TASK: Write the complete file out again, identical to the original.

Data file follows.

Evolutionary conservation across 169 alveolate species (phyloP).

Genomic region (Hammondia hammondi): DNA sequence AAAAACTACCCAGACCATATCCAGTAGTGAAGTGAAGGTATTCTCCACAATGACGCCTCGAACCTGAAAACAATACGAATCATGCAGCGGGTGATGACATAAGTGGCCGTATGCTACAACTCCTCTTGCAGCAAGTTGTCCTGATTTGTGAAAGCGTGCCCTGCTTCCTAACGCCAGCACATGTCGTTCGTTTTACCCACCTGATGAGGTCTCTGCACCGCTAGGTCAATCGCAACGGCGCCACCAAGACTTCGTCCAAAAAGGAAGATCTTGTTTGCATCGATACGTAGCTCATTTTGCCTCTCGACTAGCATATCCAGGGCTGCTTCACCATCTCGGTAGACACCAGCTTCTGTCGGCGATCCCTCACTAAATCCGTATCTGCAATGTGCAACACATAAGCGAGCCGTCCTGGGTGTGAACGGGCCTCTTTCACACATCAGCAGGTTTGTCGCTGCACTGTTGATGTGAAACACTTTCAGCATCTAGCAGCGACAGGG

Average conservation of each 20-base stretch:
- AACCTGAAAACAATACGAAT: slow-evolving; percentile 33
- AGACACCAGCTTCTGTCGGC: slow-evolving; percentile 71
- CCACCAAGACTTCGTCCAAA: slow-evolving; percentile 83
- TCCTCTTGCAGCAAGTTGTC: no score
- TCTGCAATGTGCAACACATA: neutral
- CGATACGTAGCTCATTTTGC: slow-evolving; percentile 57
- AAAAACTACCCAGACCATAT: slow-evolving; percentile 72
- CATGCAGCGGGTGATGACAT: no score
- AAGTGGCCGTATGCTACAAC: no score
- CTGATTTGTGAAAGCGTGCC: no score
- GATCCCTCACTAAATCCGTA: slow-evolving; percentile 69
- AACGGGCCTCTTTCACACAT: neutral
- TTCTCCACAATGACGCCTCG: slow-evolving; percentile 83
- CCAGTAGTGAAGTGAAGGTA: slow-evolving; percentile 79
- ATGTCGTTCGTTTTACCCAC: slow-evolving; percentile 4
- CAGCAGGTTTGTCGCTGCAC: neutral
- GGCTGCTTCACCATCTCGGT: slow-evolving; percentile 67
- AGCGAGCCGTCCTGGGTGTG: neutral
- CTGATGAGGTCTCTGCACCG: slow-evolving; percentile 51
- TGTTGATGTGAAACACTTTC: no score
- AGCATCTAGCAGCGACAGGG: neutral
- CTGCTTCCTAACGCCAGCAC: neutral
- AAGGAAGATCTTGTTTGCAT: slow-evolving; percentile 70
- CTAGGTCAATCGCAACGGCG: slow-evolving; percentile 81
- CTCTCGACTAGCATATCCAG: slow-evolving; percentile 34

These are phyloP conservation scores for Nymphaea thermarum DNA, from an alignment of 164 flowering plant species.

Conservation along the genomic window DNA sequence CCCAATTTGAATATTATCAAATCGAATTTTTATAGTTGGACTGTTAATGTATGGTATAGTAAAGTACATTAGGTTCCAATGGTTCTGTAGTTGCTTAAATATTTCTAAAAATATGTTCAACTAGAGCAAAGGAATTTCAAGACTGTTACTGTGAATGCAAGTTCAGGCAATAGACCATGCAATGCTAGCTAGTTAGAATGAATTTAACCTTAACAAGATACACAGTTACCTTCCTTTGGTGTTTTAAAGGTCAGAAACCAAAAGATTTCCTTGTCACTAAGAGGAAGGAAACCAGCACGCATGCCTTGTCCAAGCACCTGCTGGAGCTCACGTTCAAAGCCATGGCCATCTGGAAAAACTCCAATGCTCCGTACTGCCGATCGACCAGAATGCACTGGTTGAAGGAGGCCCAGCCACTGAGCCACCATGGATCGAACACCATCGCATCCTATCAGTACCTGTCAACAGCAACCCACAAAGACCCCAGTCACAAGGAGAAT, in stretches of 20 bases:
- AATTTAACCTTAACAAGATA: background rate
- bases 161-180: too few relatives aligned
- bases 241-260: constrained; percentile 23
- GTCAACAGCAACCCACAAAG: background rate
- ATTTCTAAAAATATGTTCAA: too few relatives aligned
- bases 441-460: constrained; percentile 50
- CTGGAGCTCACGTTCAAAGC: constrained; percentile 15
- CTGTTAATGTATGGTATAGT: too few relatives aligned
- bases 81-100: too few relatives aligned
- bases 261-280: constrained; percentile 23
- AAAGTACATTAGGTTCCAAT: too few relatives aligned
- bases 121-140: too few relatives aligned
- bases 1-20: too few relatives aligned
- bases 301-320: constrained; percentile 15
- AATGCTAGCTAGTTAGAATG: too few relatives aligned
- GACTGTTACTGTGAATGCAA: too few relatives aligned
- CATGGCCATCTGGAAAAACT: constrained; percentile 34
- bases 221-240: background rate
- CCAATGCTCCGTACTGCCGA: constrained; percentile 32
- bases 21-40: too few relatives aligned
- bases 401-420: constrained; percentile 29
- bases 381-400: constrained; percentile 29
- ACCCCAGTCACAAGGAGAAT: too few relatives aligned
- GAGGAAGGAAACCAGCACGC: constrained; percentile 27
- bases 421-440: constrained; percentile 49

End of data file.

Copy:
Evolutionary conservation across 169 alveolate species (phyloP).

Genomic region (Hammondia hammondi): DNA sequence AAAAACTACCCAGACCATATCCAGTAGTGAAGTGAAGGTATTCTCCACAATGACGCCTCGAACCTGAAAACAATACGAATCATGCAGCGGGTGATGACATAAGTGGCCGTATGCTACAACTCCTCTTGCAGCAAGTTGTCCTGATTTGTGAAAGCGTGCCCTGCTTCCTAACGCCAGCACATGTCGTTCGTTTTACCCACCTGATGAGGTCTCTGCACCGCTAGGTCAATCGCAACGGCGCCACCAAGACTTCGTCCAAAAAGGAAGATCTTGTTTGCATCGATACGTAGCTCATTTTGCCTCTCGACTAGCATATCCAGGGCTGCTTCACCATCTCGGTAGACACCAGCTTCTGTCGGCGATCCCTCACTAAATCCGTATCTGCAATGTGCAACACATAAGCGAGCCGTCCTGGGTGTGAACGGGCCTCTTTCACACATCAGCAGGTTTGTCGCTGCACTGTTGATGTGAAACACTTTCAGCATCTAGCAGCGACAGGG

Average conservation of each 20-base stretch:
- AACCTGAAAACAATACGAAT: slow-evolving; percentile 33
- AGACACCAGCTTCTGTCGGC: slow-evolving; percentile 71
- CCACCAAGACTTCGTCCAAA: slow-evolving; percentile 83
- TCCTCTTGCAGCAAGTTGTC: no score
- TCTGCAATGTGCAACACATA: neutral
- CGATACGTAGCTCATTTTGC: slow-evolving; percentile 57
- AAAAACTACCCAGACCATAT: slow-evolving; percentile 72
- CATGCAGCGGGTGATGACAT: no score
- AAGTGGCCGTATGCTACAAC: no score
- CTGATTTGTGAAAGCGTGCC: no score
- GATCCCTCACTAAATCCGTA: slow-evolving; percentile 69
- AACGGGCCTCTTTCACACAT: neutral
- TTCTCCACAATGACGCCTCG: slow-evolving; percentile 83
- CCAGTAGTGAAGTGAAGGTA: slow-evolving; percentile 79
- ATGTCGTTCGTTTTACCCAC: slow-evolving; percentile 4
- CAGCAGGTTTGTCGCTGCAC: neutral
- GGCTGCTTCACCATCTCGGT: slow-evolving; percentile 67
- AGCGAGCCGTCCTGGGTGTG: neutral
- CTGATGAGGTCTCTGCACCG: slow-evolving; percentile 51
- TGTTGATGTGAAACACTTTC: no score
- AGCATCTAGCAGCGACAGGG: neutral
- CTGCTTCCTAACGCCAGCAC: neutral
- AAGGAAGATCTTGTTTGCAT: slow-evolving; percentile 70
- CTAGGTCAATCGCAACGGCG: slow-evolving; percentile 81
- CTCTCGACTAGCATATCCAG: slow-evolving; percentile 34

These are phyloP conservation scores for Nymphaea thermarum DNA, from an alignment of 164 flowering plant species.

Conservation along the genomic window DNA sequence CCCAATTTGAATATTATCAAATCGAATTTTTATAGTTGGACTGTTAATGTATGGTATAGTAAAGTACATTAGGTTCCAATGGTTCTGTAGTTGCTTAAATATTTCTAAAAATATGTTCAACTAGAGCAAAGGAATTTCAAGACTGTTACTGTGAATGCAAGTTCAGGCAATAGACCATGCAATGCTAGCTAGTTAGAATGAATTTAACCTTAACAAGATACACAGTTACCTTCCTTTGGTGTTTTAAAGGTCAGAAACCAAAAGATTTCCTTGTCACTAAGAGGAAGGAAACCAGCACGCATGCCTTGTCCAAGCACCTGCTGGAGCTCACGTTCAAAGCCATGGCCATCTGGAAAAACTCCAATGCTCCGTACTGCCGATCGACCAGAATGCACTGGTTGAAGGAGGCCCAGCCACTGAGCCACCATGGATCGAACACCATCGCATCCTATCAGTACCTGTCAACAGCAACCCACAAAGACCCCAGTCACAAGGAGAAT, in stretches of 20 bases:
- AATTTAACCTTAACAAGATA: background rate
- bases 161-180: too few relatives aligned
- bases 241-260: constrained; percentile 23
- GTCAACAGCAACCCACAAAG: background rate
- ATTTCTAAAAATATGTTCAA: too few relatives aligned
- bases 441-460: constrained; percentile 50
- CTGGAGCTCACGTTCAAAGC: constrained; percentile 15
- CTGTTAATGTATGGTATAGT: too few relatives aligned
- bases 81-100: too few relatives aligned
- bases 261-280: constrained; percentile 23
- AAAGTACATTAGGTTCCAAT: too few relatives aligned
- bases 121-140: too few relatives aligned
- bases 1-20: too few relatives aligned
- bases 301-320: constrained; percentile 15
- AATGCTAGCTAGTTAGAATG: too few relatives aligned
- GACTGTTACTGTGAATGCAA: too few relatives aligned
- CATGGCCATCTGGAAAAACT: constrained; percentile 34
- bases 221-240: background rate
- CCAATGCTCCGTACTGCCGA: constrained; percentile 32
- bases 21-40: too few relatives aligned
- bases 401-420: constrained; percentile 29
- bases 381-400: constrained; percentile 29
- ACCCCAGTCACAAGGAGAAT: too few relatives aligned
- GAGGAAGGAAACCAGCACGC: constrained; percentile 27
- bases 421-440: constrained; percentile 49